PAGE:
The Robert-Bourassa development and its reservoir.

Conversion of mercury

Once it enters lakes and rivers, inorganic mercury is converted by bacteria into a form that is easily taken up by live organisms. This form of mercury (methylmercury) can become toxic in high concentrations. The concentrations of methylmercury increase as it passes through the food chain, from plankton (small plants and animals living suspended in the water) to aquatic insects and on to fish.

Once it enters natural lakes, inorganic mercury from the atmosphere is converted by bacteria into organic mercury. Unlike inorganic mercury, organic mercury is readily assimilated by aquatic organisms. The concentration of mercury increases as it passes through the food chain, from plankton to fish.
Figure 1.2: Fate of mercury in natural lakes

Fish (such as northern pike, walleye and lake trout) that eat other fish contain more mercury than fish (such as lake whitefish and brook trout) that feed on insects. Mercury levels in fish that do not eat fish are generally well within the Canadian marketing standard of 0.5 mg/kg for fisheries products. However, even in natural lakes, levels found in fish that eat other fish often exceed this standard. Mercury accumulates throughout the fish's life, meaning that the older and larger the fish, the higher the mercury level. All the fish in all the lakes and rivers in Québec contain mercury.

Mercury levels vary greatly from one lake to another, depending on each lake's specific characteristics. In the La Grande complex region, for example, average mercury concentrations in 800-mm-long northern pike vary from 0.37 to 1.22 mg/kg. In this case, according to Québec public health authorities, the recommended consumption for adults in general ranges from two to eight northern pike meals per month, depending on the water body from which the fish came. Calculations are based on an eight-ounce portion of fish per meal.

Mercury and reservoirs

In recently impounded hydroelectric reservoirs, the green parts of the terrestrial vegetation (i.e., the ground cover, leaves and moss) provide food for the bacteria that convert the inorganic mercury to methylmercury, which is easily accumulated by living organisms (plankton, insects, fish, animals and humans). Fish in and downstream from reservoirs consequently contain more mercury shortly after impoundment. However, the phenomenon is temporary, since the green parts of the vegetation are quickly decomposed by the bacteria. Submerged tree trunks and branches do not release mercury, as their decomposition is minimal.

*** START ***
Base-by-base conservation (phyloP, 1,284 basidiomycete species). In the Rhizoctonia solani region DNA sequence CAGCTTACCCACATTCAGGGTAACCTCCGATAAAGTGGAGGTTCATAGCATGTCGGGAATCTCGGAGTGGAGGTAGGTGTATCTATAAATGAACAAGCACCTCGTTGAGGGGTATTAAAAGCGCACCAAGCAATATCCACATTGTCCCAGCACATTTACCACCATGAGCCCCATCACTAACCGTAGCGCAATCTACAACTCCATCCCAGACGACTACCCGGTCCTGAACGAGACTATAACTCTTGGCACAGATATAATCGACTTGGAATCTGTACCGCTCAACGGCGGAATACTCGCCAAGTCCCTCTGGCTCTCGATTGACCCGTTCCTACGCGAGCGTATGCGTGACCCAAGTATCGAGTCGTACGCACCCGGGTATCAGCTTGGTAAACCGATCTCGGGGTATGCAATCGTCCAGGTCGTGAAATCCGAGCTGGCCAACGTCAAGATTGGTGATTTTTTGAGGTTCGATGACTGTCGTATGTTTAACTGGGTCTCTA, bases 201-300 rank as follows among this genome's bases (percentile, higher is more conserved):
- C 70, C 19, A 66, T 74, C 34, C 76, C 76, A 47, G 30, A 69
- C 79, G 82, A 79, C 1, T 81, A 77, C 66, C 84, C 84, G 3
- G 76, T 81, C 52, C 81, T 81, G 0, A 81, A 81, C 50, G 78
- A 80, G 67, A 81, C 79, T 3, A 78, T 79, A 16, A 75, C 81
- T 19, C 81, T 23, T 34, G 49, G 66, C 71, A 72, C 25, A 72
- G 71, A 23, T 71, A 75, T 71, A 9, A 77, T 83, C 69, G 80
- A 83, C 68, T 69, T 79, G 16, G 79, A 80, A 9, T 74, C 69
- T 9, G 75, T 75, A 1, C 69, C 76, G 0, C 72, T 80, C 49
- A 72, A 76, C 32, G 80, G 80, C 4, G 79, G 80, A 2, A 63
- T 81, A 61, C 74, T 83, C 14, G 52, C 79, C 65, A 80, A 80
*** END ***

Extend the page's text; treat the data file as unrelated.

The flooded soil and vegetation provide food for the bacteria that convert the inorganic mercury to organic mercury. Reservoir impoundment does not lead to an increase in the quantity of mercury present, but it facilitates its conversion into organic mercury, which intensifies its transfer to—and accumulation in—plankton and fish.
Figure 1.3: Fate of mercury shortly after reservoir impoundment

In the different reservoirs in the La Grande complex, average fish mercury levels increased by factors ranging from 2 to 8, depending on the species and reservoir.

Figure 1.4 shows that mercury levels in lake whitefish (insect-eating fish) from the reservoirs in the western sector of the La Grande complex increased for about 20 years, before returning to levels equivalent to those measured in the region's natural lakes.
Figure 1.4: Changes in mercury levels in 400-mm lake whitefish in reservoirs in the western sector of the La Grande complex
Figure 1.5 shows that mercury levels in lake whitefish from the eastern sector of the La Grande complex returned to levels equivalent to those measured in the region's natural lakes in 10 years.
Figure 1.5: Changes in mercury levels in 400-mm lake whitefish in reservoirs in the eastern sector of the La Grande complex
Figure 1.6 shows that mercury levels in walleye (piscivorous fish) from the La Grande complex reservoirs increased for 20 to 30 years, and then returned to levels equivalent to those measured in the region's natural lakes.
Figure 1.6: Changes in mercury levels in 400-mm walleye in reservoirs in the western sector of the La Grande complex

A temporary phenomenon

Monitoring of reservoir fish has shown that mercury levels in insect-eating species such as lake whitefish return to levels equivalent to those in natural lakes after 10 to 20 years. In fish that feed on other fish, such as walleye, the return to normal levels takes longer and is usually complete after 20 to 35 years. The increase in mercury levels is temporary, because the main mechanisms involved in the production of methylmercury and its transfer to fish are intense shortly after reservoir impoundment but are relatively short-lived. The increased methylmercury production generally ends 8 to 10 years after impoundment, due to the rapid depletion of the readily decomposable elements of the flooded soil and vegetation, which provide food for the bacteria that convert the inorganic mercury to methylmercury. After this time, methylmercury transfer to fish by periphyton, zooplankton and insect larvae is reduced to the level occurring in natural lakes.